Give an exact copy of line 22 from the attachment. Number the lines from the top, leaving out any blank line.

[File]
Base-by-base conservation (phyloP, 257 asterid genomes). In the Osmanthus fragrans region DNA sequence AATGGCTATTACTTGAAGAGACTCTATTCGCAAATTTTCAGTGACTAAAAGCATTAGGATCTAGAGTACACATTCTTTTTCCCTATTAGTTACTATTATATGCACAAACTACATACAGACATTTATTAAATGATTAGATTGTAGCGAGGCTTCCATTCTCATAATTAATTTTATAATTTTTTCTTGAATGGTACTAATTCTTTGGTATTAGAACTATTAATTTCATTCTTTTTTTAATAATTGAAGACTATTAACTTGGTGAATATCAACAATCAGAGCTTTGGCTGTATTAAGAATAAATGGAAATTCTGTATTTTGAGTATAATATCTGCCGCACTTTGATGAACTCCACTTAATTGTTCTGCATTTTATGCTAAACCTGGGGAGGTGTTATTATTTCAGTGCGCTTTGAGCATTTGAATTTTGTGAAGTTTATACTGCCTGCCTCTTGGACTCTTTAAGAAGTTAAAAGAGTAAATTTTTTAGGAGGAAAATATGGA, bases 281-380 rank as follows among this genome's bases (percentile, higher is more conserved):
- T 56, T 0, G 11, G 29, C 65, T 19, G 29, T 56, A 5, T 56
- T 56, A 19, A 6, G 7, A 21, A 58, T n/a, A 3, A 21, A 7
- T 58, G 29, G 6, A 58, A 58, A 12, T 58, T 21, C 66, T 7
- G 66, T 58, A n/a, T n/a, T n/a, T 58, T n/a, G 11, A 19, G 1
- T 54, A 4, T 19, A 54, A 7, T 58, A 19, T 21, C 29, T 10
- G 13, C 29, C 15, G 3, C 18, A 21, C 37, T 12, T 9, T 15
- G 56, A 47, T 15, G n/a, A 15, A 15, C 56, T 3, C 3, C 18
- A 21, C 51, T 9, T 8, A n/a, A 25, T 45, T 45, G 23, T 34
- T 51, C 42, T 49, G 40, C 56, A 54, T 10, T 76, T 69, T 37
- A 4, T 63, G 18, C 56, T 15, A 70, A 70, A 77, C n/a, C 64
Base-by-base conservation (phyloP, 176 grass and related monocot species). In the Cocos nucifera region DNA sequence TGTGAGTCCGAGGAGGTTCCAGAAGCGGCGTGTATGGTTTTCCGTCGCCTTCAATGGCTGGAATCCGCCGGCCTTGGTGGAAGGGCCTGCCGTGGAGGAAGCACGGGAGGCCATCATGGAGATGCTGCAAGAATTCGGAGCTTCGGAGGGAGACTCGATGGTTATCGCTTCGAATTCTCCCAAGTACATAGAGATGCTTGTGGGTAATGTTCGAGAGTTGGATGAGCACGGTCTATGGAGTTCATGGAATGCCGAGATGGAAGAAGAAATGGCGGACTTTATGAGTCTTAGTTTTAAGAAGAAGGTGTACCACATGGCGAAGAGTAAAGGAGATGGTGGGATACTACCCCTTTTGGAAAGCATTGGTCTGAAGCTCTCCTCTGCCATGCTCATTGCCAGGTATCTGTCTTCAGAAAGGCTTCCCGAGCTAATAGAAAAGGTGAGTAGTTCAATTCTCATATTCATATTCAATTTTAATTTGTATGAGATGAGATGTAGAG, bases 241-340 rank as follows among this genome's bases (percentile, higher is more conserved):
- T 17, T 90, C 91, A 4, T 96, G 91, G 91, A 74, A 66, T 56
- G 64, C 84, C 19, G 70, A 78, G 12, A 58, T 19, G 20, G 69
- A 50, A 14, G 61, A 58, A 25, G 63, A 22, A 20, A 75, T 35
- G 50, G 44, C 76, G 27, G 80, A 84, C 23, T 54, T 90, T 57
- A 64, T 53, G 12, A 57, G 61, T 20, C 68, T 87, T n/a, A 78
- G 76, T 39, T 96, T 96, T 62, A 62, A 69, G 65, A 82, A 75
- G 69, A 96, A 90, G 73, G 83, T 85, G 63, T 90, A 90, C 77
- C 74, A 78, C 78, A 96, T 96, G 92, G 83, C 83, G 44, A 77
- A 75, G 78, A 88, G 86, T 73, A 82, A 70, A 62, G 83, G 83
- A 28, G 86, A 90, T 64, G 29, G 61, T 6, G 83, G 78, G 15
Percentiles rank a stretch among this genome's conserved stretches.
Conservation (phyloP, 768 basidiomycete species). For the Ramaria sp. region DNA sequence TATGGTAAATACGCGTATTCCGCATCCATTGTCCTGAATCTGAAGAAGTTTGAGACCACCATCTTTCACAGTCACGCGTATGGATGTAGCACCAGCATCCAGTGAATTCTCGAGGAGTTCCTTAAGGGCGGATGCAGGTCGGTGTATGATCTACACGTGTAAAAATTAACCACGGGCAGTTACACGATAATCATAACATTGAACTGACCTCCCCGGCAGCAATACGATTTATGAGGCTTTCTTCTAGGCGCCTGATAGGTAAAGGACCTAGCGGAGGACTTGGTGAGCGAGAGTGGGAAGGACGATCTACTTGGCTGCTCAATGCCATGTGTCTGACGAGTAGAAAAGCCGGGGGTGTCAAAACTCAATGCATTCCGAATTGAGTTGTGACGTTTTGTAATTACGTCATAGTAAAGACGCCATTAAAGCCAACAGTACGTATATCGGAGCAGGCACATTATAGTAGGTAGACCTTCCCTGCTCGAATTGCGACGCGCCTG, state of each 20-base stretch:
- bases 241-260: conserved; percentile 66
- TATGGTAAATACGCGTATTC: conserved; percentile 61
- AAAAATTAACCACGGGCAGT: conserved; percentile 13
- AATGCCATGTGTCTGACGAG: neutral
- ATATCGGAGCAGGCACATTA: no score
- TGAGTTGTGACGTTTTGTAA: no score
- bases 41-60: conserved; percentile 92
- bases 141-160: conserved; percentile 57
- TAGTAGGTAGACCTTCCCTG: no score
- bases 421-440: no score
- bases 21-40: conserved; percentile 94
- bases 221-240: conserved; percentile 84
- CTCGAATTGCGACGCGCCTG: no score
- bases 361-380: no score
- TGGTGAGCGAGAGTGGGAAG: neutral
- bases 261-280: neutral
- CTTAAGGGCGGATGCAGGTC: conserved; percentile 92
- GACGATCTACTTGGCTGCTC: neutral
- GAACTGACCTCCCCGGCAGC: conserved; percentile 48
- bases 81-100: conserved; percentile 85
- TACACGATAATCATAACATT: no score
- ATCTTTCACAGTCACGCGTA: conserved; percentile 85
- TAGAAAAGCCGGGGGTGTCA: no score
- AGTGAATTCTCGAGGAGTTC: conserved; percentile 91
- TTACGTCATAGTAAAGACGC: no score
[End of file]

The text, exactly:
- A 28, G 86, A 90, T 64, G 29, G 61, T 6, G 83, G 78, G 15